If the price has the value of 0, which is falsy, instead of showing the price itself, we’re going to show the text “Product is unavailable” – which is not what we want.

We need a more precise operator to only return the right hand side of our expression if the left hand side is null or undefined instead of any falsy value.

This is available now in the nullish coalescing operator. It will return its right hand operand when its left hand operand is null or undefined. Otherwise it will return its left hand side operand:

The way to fix our code that we have above is simply to replace the or conditional with the nullish coalescing operator to show the correct price of 0.

How to Use the Object Spread Operator for Updating State in JavaScript

When it comes to using state in React, we have a couple options: we can create many state variables with the useState hook for individual primitive values or manage multiple values within one state variable using an object.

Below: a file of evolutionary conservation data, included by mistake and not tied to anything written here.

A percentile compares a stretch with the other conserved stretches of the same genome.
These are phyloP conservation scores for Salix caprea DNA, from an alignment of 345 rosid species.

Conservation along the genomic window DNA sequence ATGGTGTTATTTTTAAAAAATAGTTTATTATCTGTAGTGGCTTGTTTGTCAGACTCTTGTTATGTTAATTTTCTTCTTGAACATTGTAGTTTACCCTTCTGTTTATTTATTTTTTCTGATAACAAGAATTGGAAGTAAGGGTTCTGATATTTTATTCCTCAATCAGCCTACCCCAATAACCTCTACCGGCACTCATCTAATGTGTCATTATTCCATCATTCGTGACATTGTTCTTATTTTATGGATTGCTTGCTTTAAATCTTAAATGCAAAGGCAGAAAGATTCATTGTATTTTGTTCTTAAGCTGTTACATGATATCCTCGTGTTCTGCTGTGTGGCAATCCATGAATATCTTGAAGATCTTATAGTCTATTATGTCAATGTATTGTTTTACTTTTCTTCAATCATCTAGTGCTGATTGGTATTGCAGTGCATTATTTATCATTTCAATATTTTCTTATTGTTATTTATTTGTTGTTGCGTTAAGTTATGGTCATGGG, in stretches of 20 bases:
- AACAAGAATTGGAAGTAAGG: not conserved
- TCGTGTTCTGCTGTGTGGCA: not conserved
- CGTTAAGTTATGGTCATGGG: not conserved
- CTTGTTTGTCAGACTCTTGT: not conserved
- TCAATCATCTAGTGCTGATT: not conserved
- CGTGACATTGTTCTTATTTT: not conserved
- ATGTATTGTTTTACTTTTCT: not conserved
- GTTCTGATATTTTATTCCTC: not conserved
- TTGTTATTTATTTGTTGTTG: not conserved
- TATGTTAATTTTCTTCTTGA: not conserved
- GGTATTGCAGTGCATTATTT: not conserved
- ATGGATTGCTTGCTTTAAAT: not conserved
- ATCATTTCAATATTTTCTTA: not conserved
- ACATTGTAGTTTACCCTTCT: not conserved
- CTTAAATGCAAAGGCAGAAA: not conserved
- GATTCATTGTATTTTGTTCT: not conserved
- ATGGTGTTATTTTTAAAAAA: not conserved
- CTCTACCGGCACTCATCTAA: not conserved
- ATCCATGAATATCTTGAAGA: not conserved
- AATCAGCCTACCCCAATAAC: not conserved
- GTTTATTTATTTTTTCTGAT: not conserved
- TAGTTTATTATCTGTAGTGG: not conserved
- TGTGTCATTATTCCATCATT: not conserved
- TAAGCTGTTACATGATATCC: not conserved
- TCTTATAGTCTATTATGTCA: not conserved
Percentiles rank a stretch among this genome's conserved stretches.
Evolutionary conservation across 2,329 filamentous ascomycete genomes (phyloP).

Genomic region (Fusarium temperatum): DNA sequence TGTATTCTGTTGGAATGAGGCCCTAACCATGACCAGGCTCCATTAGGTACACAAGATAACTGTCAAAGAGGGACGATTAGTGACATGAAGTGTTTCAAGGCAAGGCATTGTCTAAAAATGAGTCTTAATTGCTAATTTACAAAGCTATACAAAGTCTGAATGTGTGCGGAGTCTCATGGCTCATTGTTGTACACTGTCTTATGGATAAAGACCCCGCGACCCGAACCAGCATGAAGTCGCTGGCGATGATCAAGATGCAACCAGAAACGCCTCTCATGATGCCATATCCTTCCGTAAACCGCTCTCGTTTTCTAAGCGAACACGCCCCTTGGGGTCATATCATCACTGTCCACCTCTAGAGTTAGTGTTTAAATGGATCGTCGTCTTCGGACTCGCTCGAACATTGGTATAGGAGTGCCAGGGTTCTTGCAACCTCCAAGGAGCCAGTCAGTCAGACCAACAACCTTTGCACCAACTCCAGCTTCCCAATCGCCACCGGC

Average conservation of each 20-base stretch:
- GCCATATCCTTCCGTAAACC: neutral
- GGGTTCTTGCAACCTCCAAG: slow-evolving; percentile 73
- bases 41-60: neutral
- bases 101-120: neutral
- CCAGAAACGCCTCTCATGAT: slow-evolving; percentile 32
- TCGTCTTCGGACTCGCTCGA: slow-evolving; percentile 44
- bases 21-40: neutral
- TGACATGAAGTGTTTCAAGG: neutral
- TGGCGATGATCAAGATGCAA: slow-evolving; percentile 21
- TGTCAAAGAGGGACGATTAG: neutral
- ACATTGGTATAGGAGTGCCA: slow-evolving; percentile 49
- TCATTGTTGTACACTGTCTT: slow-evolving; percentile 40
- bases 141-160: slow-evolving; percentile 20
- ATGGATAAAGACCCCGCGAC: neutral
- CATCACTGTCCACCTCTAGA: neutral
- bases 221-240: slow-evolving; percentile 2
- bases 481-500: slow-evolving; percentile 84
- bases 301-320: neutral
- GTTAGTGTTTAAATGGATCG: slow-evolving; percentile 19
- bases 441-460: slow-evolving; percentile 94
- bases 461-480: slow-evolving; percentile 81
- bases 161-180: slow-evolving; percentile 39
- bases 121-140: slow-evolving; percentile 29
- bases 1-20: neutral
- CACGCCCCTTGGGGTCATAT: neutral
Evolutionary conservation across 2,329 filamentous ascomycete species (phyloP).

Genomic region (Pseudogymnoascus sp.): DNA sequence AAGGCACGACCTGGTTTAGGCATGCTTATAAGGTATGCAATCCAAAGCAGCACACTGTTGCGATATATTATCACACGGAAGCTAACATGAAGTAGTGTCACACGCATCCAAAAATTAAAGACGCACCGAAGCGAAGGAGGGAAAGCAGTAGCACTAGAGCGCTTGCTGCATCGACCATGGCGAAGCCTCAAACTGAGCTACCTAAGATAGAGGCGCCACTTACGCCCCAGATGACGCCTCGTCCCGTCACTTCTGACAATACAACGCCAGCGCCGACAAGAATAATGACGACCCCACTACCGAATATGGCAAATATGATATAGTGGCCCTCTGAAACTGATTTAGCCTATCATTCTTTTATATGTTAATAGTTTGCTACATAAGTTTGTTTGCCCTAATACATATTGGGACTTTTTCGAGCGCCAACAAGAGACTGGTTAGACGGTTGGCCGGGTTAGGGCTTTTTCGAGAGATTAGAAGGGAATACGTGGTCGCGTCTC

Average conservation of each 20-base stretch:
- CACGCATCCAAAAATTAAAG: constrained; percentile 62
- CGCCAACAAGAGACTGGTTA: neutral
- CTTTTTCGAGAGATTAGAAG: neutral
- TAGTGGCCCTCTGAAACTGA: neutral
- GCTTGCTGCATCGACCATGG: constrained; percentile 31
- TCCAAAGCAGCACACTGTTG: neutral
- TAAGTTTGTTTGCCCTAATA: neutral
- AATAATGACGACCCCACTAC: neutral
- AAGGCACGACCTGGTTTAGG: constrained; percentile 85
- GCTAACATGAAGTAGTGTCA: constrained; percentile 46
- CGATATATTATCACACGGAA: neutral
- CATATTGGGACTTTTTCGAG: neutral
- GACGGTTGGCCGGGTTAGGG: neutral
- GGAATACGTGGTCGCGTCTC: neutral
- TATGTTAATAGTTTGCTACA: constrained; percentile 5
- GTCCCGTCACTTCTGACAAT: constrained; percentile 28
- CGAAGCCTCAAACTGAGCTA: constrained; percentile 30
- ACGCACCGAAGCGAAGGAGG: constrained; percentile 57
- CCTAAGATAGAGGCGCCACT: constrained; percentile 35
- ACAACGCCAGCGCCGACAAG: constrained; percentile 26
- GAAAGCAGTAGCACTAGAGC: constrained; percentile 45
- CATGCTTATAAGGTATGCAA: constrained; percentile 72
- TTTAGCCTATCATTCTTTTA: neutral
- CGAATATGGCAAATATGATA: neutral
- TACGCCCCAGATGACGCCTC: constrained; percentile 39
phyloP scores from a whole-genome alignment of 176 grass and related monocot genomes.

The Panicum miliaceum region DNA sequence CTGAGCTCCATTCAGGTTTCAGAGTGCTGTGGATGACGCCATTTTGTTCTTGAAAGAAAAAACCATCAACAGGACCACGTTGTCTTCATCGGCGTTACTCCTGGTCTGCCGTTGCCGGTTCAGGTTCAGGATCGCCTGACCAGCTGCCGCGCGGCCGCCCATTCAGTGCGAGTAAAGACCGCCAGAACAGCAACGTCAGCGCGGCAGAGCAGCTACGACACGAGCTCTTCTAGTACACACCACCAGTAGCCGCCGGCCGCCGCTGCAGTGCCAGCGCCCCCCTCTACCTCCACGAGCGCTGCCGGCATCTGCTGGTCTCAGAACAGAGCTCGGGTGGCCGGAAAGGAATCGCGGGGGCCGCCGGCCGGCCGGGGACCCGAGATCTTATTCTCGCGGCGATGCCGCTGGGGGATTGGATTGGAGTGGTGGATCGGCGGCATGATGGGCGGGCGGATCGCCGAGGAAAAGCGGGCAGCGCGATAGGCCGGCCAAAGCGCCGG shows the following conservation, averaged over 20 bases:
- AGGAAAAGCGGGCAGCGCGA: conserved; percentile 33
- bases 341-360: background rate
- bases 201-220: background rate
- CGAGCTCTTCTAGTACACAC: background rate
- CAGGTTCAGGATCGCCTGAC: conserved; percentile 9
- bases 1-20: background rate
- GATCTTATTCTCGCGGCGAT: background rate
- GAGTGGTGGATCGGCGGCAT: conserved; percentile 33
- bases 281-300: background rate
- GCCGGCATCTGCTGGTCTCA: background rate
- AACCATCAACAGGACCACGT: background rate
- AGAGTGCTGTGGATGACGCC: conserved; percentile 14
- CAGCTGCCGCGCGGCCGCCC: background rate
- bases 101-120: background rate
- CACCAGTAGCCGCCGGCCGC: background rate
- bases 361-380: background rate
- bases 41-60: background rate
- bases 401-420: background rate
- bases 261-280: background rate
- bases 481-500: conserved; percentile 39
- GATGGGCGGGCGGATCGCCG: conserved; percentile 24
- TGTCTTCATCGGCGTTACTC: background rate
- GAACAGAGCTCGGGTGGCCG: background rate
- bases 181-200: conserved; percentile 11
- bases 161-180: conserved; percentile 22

In the example below, we have a signup page where we are keeping track of current users’ username, email, and password.

When they submit the signup form, we validate the form contents they typed in and handle signing up the user.

Note additionally that when using the useState hook, you must spread in all of the previous state in order to update an individual key value pair.

Whenever a user types into an input and the change event takes place, the handleChange function is called.